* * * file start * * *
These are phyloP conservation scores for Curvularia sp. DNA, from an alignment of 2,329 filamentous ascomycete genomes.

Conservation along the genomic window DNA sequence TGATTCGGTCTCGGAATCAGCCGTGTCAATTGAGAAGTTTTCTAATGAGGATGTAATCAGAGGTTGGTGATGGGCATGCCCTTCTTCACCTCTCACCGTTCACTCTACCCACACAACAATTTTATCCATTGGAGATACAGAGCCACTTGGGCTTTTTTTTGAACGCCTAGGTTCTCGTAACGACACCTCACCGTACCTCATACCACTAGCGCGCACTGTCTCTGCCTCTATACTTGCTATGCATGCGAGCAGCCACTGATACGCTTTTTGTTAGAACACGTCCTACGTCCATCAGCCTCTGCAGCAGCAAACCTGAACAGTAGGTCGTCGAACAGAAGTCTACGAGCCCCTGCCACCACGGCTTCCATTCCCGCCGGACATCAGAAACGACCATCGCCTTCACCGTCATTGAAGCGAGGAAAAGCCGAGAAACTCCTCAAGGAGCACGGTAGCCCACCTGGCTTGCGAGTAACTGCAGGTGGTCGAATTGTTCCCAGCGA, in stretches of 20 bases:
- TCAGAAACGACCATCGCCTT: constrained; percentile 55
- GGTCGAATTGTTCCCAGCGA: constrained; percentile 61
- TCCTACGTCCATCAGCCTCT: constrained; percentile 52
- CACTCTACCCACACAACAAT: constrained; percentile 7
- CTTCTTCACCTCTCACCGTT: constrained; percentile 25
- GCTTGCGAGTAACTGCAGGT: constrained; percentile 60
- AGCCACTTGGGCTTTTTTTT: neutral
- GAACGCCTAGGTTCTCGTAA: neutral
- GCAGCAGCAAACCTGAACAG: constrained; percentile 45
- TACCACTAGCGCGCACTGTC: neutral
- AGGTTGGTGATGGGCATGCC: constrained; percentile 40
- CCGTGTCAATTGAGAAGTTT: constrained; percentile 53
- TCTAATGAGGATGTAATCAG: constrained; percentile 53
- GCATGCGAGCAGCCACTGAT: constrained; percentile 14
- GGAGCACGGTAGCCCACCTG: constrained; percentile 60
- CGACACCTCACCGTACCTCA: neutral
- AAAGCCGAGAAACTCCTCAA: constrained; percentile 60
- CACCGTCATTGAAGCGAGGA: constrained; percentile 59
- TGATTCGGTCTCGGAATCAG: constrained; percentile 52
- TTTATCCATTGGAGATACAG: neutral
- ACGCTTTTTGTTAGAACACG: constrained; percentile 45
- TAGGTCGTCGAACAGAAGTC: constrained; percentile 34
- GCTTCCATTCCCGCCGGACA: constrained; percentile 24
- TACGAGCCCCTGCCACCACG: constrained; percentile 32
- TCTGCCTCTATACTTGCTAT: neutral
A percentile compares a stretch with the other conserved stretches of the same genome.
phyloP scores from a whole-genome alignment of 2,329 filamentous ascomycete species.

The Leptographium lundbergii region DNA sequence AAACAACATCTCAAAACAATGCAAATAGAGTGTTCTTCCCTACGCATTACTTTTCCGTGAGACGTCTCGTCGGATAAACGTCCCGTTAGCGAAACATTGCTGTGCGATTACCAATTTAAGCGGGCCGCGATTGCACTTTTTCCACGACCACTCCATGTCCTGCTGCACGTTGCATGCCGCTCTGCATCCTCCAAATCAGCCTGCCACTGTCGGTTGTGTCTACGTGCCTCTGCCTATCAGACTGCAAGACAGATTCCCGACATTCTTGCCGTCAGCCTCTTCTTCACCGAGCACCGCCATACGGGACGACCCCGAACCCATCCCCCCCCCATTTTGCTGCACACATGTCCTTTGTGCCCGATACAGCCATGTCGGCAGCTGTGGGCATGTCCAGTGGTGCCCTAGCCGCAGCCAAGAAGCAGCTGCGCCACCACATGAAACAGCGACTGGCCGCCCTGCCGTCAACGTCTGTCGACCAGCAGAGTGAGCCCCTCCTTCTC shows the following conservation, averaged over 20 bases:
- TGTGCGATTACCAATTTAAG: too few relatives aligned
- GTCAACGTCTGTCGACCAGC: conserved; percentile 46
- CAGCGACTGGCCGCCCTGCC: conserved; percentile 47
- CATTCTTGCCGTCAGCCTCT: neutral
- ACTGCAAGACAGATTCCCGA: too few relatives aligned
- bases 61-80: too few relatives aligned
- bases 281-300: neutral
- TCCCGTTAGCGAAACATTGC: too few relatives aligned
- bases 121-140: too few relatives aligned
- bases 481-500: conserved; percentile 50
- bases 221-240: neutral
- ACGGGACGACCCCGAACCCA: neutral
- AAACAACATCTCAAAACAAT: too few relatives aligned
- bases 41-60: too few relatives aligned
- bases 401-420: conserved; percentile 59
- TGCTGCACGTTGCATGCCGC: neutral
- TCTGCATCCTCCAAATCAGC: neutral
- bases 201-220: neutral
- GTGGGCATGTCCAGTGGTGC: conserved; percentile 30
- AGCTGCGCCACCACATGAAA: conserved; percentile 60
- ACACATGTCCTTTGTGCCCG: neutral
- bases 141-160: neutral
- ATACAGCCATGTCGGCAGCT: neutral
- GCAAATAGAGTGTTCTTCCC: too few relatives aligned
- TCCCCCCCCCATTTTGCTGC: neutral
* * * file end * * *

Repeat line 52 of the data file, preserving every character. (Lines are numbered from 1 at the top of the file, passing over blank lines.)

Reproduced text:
- bases 141-160: neutral